If you are a college student who would like to explore, see more of the world or know what it would be like to live in another state, the NSE is for you. For me, it wasn't only a learning experience but also a life changing one. I would highly encourage anyone who attends a college involved with the NSE to participate in it. If you are interested in the program and would like more information about it, go to www.nse.org and see if your school is one of the nearly 200 member universities.

Shari Williams is a junior at Towson University with a double major in deaf studies and broadcast journalism and a minor in entertainment, media and film. With experience in public relations, a love for music and a passion for acting, she longs to be a jack of all trades. A Baltimore native, Shari is an avid traveler and opportunity seeker. She hopes to become the next face seen on the morning news or the voice heard over the radio.

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College: The Ultimate Life Lesson

June 16, 2011

College: The Ultimate Life Lesson

by Radha Jhatakia

There are many things I wish I knew before I started college...or even a year or two in! Tips about what professors are difficult, what dining halls serve the best food and where to find the dorms with the most square footage are quite often available but the biggest tip – which you won’t realize until you’re done with school – is that college itself teaches you how to get by in life.

The process begins before college with the prep work you do. You take six classes a semester in high school when during college you take three to five classes depending on the semester or quarter system. You take the SAT or ACT, which test your ability to take a test itself, not your intellectual abilities. You participate in every extracurricular possible to make your transcripts appealing, only to realize that those activities won’t really matter on campus. All of these tasks are tests: In college, you’ll spread yourself thin between a job, challenging classes, clubs and your social life but thanks to your prep work, you’ll know how to balance it all.

Once you’re on campus, college prepares you for the obstacles and struggles that await everyone after graduation. You’ll take engineering courses, biology labs and communications lectures and complete projects and papers to gauge how well you can apply the material you’ve learned and tight deadlines to help you to think on your feet. Whether you’re finding a way to pay off student loans or trying to secure a job in your field, those seemingly small assignments you completed in college will have prepared you to deal with the real world.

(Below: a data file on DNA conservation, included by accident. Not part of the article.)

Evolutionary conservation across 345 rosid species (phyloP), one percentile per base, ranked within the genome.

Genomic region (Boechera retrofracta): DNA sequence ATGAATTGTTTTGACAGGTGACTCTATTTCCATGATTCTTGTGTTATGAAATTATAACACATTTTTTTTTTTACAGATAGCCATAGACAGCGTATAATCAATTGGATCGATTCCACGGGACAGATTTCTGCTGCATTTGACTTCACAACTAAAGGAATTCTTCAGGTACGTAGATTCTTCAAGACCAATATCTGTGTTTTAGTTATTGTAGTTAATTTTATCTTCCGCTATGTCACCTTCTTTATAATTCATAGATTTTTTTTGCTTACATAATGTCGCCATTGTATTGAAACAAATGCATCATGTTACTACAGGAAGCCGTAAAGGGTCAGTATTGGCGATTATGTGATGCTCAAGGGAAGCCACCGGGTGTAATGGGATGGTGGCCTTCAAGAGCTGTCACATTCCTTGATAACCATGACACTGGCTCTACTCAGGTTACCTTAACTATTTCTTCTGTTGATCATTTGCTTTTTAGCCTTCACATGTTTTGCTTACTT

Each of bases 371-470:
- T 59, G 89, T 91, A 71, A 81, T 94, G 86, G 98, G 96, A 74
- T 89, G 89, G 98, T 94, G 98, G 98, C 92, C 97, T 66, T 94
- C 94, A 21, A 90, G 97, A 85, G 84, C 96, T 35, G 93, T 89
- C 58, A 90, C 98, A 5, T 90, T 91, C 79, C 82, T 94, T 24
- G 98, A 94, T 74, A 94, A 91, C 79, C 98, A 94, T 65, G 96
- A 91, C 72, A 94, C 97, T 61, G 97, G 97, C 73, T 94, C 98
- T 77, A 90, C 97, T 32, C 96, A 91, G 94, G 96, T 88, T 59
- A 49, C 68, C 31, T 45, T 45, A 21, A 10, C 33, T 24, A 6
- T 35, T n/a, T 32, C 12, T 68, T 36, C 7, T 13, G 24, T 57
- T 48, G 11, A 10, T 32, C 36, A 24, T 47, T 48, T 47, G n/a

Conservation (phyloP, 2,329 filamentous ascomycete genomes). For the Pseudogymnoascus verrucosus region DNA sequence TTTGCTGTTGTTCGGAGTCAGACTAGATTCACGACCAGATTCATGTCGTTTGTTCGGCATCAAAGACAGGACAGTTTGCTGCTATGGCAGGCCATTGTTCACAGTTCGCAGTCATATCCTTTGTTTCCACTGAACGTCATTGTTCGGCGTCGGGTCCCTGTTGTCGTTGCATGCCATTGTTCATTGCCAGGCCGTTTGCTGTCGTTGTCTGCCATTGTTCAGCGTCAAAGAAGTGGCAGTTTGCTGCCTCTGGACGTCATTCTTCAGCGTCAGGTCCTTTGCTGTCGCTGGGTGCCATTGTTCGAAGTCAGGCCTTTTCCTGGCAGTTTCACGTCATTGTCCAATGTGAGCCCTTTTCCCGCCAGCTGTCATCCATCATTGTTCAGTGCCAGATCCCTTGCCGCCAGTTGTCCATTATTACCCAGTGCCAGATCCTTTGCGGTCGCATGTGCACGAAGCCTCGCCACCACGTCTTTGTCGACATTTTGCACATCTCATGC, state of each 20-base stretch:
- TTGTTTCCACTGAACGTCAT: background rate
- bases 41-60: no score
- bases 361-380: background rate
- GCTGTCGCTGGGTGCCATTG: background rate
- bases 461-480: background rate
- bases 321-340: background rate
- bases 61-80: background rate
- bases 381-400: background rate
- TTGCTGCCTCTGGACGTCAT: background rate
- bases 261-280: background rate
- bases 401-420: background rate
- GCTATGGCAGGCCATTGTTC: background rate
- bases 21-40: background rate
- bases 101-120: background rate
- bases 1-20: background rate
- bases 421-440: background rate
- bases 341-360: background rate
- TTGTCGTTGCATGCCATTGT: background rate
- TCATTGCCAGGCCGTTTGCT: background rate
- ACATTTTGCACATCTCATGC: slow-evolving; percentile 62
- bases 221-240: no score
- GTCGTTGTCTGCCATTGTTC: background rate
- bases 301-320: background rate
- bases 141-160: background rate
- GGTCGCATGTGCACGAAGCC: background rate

You’ll gain a lot from your college experience – friends, memories, knowledge – but most importantly is your degree, a testimony that you will be able to make it in life beyond those hallowed halls.

Radha Jhatakia is a communications major who will be transferring to San Jose State University this fall. She’s had some ups and downs in school and many obstacles to face; these challenges – plus support from family, friends and cat – have only made Radha stronger and have given her the experience to help others with the same issues. In her spare time, she enjoys writing, reading, cooking, sewing and designing. A social butterfly, Radha hopes to work in public relations and marketing upon graduation.

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To Attend or Not to Attend: That is the ($100,000) Question

June 20, 2011

To Attend or Not to Attend: That is the ($100,000) Question

by Angela Andaloro

The decision to attend college is one that everyone arrives at differently. For some, not going to school isn’t an option, be it by their own standards or their parents’; for others, taking the next step in their educational career may have required a little more convincing. I have even heard stories of parents who bribe their kids to go to college with promises of apartments or cars.

While a new ride or a place to call your own might sound tempting, there’s an even more tempting offer out there from PayPal co-founder Peter Thiel – the 20 Under 20 Thiel Fellowship, which, in exchange for a commitment to not attending college for two years and dedicating themselves entirely to their inventions, Thiel offered each fellow $100,000. The response was overwhelming, as are the opinions floating around the controversial award.